EU investigation to probe Mastercard fees

The European Commission is investigating inter-bank fees charged by MasterCard and Visa The European Commission is investigating inter-bank fees charged by MasterCard and Visa

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Mastercard is being investigated by the European Commission over fees charged for card transactions made by people visiting Europe.

The Commission said some of the firm's "inter-bank fees and related practices may be anti-competitive".

The commission is already investigating rival Visa over similar practices.

Mastercard, which said it would "fully co-operate" with regulators, could be fined up to $740m, or 10% of its 2012 revenue, if found guilty.

The credit card firm said that it always aimed "to balance the interests of both consumers and retailers".

'Crucial importance'

The investigation will examine payments made by people from outside the European Economic Area (EEA) - the EU's 27-member states as well as Norway, Liechtenstein and Iceland - who use their credit and debit cards when inside the area.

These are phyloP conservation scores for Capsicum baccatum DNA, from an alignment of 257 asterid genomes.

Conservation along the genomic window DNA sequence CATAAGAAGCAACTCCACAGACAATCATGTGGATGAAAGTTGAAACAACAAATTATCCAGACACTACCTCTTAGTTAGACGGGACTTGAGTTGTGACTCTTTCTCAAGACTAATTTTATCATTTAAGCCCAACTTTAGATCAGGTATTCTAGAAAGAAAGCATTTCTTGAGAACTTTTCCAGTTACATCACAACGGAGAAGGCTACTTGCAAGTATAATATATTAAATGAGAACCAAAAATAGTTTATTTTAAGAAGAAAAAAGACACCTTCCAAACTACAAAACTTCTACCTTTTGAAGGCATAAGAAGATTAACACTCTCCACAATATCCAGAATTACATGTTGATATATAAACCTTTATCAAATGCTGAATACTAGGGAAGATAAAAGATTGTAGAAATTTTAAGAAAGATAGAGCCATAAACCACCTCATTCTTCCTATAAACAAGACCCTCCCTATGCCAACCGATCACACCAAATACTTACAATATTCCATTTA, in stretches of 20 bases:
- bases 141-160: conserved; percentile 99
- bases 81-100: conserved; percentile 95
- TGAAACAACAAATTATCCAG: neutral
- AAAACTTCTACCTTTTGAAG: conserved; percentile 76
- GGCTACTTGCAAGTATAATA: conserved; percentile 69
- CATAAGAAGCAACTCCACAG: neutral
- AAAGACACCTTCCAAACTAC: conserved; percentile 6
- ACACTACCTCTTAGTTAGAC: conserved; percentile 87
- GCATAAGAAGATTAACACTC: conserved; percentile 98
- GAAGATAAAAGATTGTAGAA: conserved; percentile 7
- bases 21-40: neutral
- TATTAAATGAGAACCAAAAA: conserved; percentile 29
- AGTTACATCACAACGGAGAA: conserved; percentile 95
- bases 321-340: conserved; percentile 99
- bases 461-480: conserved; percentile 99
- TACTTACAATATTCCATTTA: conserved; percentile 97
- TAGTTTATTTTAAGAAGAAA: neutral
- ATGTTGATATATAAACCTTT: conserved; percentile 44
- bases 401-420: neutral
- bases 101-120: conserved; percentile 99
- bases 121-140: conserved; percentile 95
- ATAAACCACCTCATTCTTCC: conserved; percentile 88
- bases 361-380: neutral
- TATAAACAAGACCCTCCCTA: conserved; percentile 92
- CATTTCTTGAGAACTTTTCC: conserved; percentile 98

The EU said the main aim of its probe was to ensure consumers were not harmed.

"When a US tourist uses a Mastercard to make a purchase in [the European Economic Area], these fees can be quite high, generally much higher than those paid in Europe," European Commission spokesman Antoine Colombani said.

In 2007, a similar probe led to the Commission banning Mastercard from charging cross-border fees within the European Economic Area.

The Commission said payment cards were of "crucial importance" for cross-border and internet payments.

"It is therefore a priority for the European Commission to prevent competition distortions in inter-bank arrangements on fees," it said.

As well as inter-bank fees paid by cardholders from non-EEA countries, the Commission said the probe would look at rules that obliged merchants to accept all types of Mastercard cards, even if some of them incur higher charges.

The probe will also look at Mastercard's restrictions on merchants who wish to use banks outside their own country, which could be cheaper.

"Ultimately, such behaviour is liable to slow down cross-border business and harm EU consumers," it said.

The Commission said it would submit proposed regulation by the middle of the year on inter-bank fees aimed at ensuring a level playing field for all card providers.

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